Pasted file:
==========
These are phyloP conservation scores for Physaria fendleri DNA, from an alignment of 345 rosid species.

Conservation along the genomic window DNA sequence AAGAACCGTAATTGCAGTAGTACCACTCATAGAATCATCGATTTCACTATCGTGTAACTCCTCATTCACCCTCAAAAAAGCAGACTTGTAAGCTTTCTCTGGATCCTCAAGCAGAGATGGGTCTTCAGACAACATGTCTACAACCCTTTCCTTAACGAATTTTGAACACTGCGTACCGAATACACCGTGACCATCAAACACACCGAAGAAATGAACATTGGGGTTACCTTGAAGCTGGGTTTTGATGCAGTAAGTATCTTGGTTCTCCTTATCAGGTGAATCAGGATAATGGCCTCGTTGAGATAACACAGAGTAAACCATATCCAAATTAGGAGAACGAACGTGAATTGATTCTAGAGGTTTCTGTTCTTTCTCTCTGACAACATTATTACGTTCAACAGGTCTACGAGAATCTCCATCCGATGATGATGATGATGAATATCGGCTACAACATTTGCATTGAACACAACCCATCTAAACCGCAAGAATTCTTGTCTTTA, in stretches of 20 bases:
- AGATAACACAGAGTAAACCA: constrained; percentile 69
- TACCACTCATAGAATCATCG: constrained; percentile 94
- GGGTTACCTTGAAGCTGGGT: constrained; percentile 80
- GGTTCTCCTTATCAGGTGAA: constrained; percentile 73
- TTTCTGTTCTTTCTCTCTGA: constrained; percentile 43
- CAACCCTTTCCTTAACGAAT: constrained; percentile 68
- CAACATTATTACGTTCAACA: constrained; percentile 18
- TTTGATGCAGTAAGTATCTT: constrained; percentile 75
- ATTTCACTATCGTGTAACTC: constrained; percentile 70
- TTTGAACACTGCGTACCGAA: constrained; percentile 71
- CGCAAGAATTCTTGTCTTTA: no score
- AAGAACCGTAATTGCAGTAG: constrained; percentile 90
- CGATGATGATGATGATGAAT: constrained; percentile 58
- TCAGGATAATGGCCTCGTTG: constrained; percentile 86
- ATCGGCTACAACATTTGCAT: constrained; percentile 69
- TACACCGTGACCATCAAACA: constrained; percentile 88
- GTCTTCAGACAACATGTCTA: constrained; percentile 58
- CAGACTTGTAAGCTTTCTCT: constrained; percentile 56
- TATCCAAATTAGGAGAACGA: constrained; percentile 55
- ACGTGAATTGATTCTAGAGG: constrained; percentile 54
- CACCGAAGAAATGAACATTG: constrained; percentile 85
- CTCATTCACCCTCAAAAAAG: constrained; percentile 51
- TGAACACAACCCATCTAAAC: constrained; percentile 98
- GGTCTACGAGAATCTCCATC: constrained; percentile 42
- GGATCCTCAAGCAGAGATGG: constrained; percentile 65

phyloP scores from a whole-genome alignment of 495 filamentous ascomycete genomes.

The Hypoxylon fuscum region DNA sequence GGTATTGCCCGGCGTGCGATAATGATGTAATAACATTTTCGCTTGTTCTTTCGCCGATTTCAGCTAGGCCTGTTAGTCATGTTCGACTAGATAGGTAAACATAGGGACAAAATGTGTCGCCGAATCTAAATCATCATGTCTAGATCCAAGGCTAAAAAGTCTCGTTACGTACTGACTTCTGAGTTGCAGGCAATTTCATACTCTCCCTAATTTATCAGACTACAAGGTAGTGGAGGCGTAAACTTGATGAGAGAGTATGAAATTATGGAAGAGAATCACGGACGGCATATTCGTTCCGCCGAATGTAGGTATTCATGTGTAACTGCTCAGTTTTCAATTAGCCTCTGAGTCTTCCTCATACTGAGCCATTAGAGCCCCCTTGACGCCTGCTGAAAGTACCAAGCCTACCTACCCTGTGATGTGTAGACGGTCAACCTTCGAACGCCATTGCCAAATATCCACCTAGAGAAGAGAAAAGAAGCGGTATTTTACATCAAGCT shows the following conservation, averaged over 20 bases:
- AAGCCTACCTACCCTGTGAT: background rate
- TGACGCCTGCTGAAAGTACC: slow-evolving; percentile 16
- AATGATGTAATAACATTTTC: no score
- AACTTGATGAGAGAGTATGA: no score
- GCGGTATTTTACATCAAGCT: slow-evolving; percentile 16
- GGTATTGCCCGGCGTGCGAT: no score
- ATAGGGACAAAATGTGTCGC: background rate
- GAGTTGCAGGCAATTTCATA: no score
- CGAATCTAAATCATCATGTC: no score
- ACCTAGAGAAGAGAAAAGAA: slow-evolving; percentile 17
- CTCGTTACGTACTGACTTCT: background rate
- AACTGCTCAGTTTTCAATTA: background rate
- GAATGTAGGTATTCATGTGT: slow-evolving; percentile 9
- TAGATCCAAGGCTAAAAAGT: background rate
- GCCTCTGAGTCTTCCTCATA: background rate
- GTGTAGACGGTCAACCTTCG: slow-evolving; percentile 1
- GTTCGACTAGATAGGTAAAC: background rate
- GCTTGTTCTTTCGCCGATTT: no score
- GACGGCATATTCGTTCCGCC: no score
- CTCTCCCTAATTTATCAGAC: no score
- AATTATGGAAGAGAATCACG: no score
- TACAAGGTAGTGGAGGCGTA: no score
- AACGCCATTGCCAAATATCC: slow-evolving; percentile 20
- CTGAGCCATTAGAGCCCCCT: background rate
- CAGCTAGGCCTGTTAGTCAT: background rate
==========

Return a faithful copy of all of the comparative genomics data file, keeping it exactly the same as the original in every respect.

These are phyloP conservation scores for Physaria fendleri DNA, from an alignment of 345 rosid species.

Conservation along the genomic window DNA sequence AAGAACCGTAATTGCAGTAGTACCACTCATAGAATCATCGATTTCACTATCGTGTAACTCCTCATTCACCCTCAAAAAAGCAGACTTGTAAGCTTTCTCTGGATCCTCAAGCAGAGATGGGTCTTCAGACAACATGTCTACAACCCTTTCCTTAACGAATTTTGAACACTGCGTACCGAATACACCGTGACCATCAAACACACCGAAGAAATGAACATTGGGGTTACCTTGAAGCTGGGTTTTGATGCAGTAAGTATCTTGGTTCTCCTTATCAGGTGAATCAGGATAATGGCCTCGTTGAGATAACACAGAGTAAACCATATCCAAATTAGGAGAACGAACGTGAATTGATTCTAGAGGTTTCTGTTCTTTCTCTCTGACAACATTATTACGTTCAACAGGTCTACGAGAATCTCCATCCGATGATGATGATGATGAATATCGGCTACAACATTTGCATTGAACACAACCCATCTAAACCGCAAGAATTCTTGTCTTTA, in stretches of 20 bases:
- AGATAACACAGAGTAAACCA: constrained; percentile 69
- TACCACTCATAGAATCATCG: constrained; percentile 94
- GGGTTACCTTGAAGCTGGGT: constrained; percentile 80
- GGTTCTCCTTATCAGGTGAA: constrained; percentile 73
- TTTCTGTTCTTTCTCTCTGA: constrained; percentile 43
- CAACCCTTTCCTTAACGAAT: constrained; percentile 68
- CAACATTATTACGTTCAACA: constrained; percentile 18
- TTTGATGCAGTAAGTATCTT: constrained; percentile 75
- ATTTCACTATCGTGTAACTC: constrained; percentile 70
- TTTGAACACTGCGTACCGAA: constrained; percentile 71
- CGCAAGAATTCTTGTCTTTA: no score
- AAGAACCGTAATTGCAGTAG: constrained; percentile 90
- CGATGATGATGATGATGAAT: constrained; percentile 58
- TCAGGATAATGGCCTCGTTG: constrained; percentile 86
- ATCGGCTACAACATTTGCAT: constrained; percentile 69
- TACACCGTGACCATCAAACA: constrained; percentile 88
- GTCTTCAGACAACATGTCTA: constrained; percentile 58
- CAGACTTGTAAGCTTTCTCT: constrained; percentile 56
- TATCCAAATTAGGAGAACGA: constrained; percentile 55
- ACGTGAATTGATTCTAGAGG: constrained; percentile 54
- CACCGAAGAAATGAACATTG: constrained; percentile 85
- CTCATTCACCCTCAAAAAAG: constrained; percentile 51
- TGAACACAACCCATCTAAAC: constrained; percentile 98
- GGTCTACGAGAATCTCCATC: constrained; percentile 42
- GGATCCTCAAGCAGAGATGG: constrained; percentile 65

phyloP scores from a whole-genome alignment of 495 filamentous ascomycete genomes.

The Hypoxylon fuscum region DNA sequence GGTATTGCCCGGCGTGCGATAATGATGTAATAACATTTTCGCTTGTTCTTTCGCCGATTTCAGCTAGGCCTGTTAGTCATGTTCGACTAGATAGGTAAACATAGGGACAAAATGTGTCGCCGAATCTAAATCATCATGTCTAGATCCAAGGCTAAAAAGTCTCGTTACGTACTGACTTCTGAGTTGCAGGCAATTTCATACTCTCCCTAATTTATCAGACTACAAGGTAGTGGAGGCGTAAACTTGATGAGAGAGTATGAAATTATGGAAGAGAATCACGGACGGCATATTCGTTCCGCCGAATGTAGGTATTCATGTGTAACTGCTCAGTTTTCAATTAGCCTCTGAGTCTTCCTCATACTGAGCCATTAGAGCCCCCTTGACGCCTGCTGAAAGTACCAAGCCTACCTACCCTGTGATGTGTAGACGGTCAACCTTCGAACGCCATTGCCAAATATCCACCTAGAGAAGAGAAAAGAAGCGGTATTTTACATCAAGCT shows the following conservation, averaged over 20 bases:
- AAGCCTACCTACCCTGTGAT: background rate
- TGACGCCTGCTGAAAGTACC: slow-evolving; percentile 16
- AATGATGTAATAACATTTTC: no score
- AACTTGATGAGAGAGTATGA: no score
- GCGGTATTTTACATCAAGCT: slow-evolving; percentile 16
- GGTATTGCCCGGCGTGCGAT: no score
- ATAGGGACAAAATGTGTCGC: background rate
- GAGTTGCAGGCAATTTCATA: no score
- CGAATCTAAATCATCATGTC: no score
- ACCTAGAGAAGAGAAAAGAA: slow-evolving; percentile 17
- CTCGTTACGTACTGACTTCT: background rate
- AACTGCTCAGTTTTCAATTA: background rate
- GAATGTAGGTATTCATGTGT: slow-evolving; percentile 9
- TAGATCCAAGGCTAAAAAGT: background rate
- GCCTCTGAGTCTTCCTCATA: background rate
- GTGTAGACGGTCAACCTTCG: slow-evolving; percentile 1
- GTTCGACTAGATAGGTAAAC: background rate
- GCTTGTTCTTTCGCCGATTT: no score
- GACGGCATATTCGTTCCGCC: no score
- CTCTCCCTAATTTATCAGAC: no score
- AATTATGGAAGAGAATCACG: no score
- TACAAGGTAGTGGAGGCGTA: no score
- AACGCCATTGCCAAATATCC: slow-evolving; percentile 20
- CTGAGCCATTAGAGCCCCCT: background rate
- CAGCTAGGCCTGTTAGTCAT: background rate